Pop-Culture | Posted by Brittney E on 12/7/2012

Is Microsoft Paying More Attention To Female Gamers?

In an interview the week before the release of Halo 4, Bonnie Ross, from Microsoft’s 343 Industries, and Kiki Wolfkill, Halo 4’s executive producer, boldly announced that Xbox Live would be implementing a lifetime ban for “players who are found to be making sexist or discriminatory comments against others.” The blogosphere lit up with claims that Halo 4 on Xbox Live would be “banning sexism,” but what does this really mean?

According to ESA game player data, female gamers now make up 47% of all game players, and females over 18 are the industry’s fastest growing demographic.  Nonetheless, sexism in gaming is a prevalent issue. Websites like Fat, Ugly, or Slutty encourage gamers to submit screen shots of players making rude, sexist, or inappropriate comments. Sexist comments are an …

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Pop-Culture | Posted by Jenae S on 01/28/2011

Girls and Geekdom: The Team Unicorn Conundrum

The girls of Team Unicorn just can’t seem to win. They are hot girls and nerds, yet they find themselves rejected by both women and nerds. Team Unicorn’s video Geek and Gamer Girls made its way through the interwebs a few months back and their second video about Zombies was posted just before the holidays.

Despite showing nothing to doubt their nerd cred, the internet has done exactly that. Commenters have accused them of not being “real nerds” because they are attractive, and of using their looks to “trick nerds.” These girls challenge the stereotypical image of a “geek.” They are all conventionally attractive and not afraid to flaunt their sexuality, yet they show their knowledge of geek culture through their writing and videos. Many of them have been involved …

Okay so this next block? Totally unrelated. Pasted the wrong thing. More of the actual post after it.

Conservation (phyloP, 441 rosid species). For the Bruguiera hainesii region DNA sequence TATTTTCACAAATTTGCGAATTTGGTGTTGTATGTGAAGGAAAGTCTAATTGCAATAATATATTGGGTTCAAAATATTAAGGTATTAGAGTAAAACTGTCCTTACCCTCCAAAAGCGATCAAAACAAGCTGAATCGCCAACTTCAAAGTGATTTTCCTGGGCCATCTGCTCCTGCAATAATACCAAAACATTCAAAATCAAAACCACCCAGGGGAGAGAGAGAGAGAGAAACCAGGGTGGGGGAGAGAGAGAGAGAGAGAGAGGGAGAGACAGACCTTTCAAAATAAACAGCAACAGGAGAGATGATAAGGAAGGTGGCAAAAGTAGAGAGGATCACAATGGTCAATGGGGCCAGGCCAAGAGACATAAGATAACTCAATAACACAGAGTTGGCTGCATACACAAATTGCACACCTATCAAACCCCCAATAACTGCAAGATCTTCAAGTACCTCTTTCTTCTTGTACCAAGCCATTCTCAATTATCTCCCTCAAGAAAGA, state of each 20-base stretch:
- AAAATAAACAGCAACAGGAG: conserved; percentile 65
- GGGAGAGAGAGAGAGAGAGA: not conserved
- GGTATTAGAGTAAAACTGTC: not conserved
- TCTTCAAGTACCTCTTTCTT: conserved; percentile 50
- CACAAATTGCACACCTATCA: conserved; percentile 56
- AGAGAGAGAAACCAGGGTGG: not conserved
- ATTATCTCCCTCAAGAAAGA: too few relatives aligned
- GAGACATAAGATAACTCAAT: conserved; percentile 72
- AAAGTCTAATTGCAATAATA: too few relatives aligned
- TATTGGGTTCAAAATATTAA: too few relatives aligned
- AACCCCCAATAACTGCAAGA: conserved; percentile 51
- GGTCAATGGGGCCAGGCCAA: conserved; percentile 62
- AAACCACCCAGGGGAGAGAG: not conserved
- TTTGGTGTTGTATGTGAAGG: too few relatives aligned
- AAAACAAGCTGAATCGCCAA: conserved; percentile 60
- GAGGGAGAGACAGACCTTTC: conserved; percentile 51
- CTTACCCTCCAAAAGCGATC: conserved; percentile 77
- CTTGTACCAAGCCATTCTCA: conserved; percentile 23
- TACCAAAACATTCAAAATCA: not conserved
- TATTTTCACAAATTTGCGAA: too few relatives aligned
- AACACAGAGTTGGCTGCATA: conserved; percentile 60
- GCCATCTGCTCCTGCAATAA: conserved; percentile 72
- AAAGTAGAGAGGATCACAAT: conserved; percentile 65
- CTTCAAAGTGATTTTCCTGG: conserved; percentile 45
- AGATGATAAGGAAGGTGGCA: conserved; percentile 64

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Pop-Culture | Posted by Danielle B on 12/13/2010

The (Big-Breasted) Curse of Women in Video Games

Video games. Sweet, succulent video games. Shall I compare thee to a summer’s day . . .?

Um, sorry about that.

Though my gaming experience hardly compares to my brother’s (who I swear was playing Zelda: A Link to the Past in the womb), I still consider myself a full-fledged gamer, and a darn good one at that.

But what does it mean to be a gamer and a girl? “Teenage boy” and “video game fanatic” are often synonymous, but the same can’t be said for someone like myself. In fact, in her article What Women Want, Aleah Tierney suggests that to be a girl and a gamer is to be “a stranger in a strange land . . . a male-created virtual space.”

Unfortunately, I don’t think Tierney …

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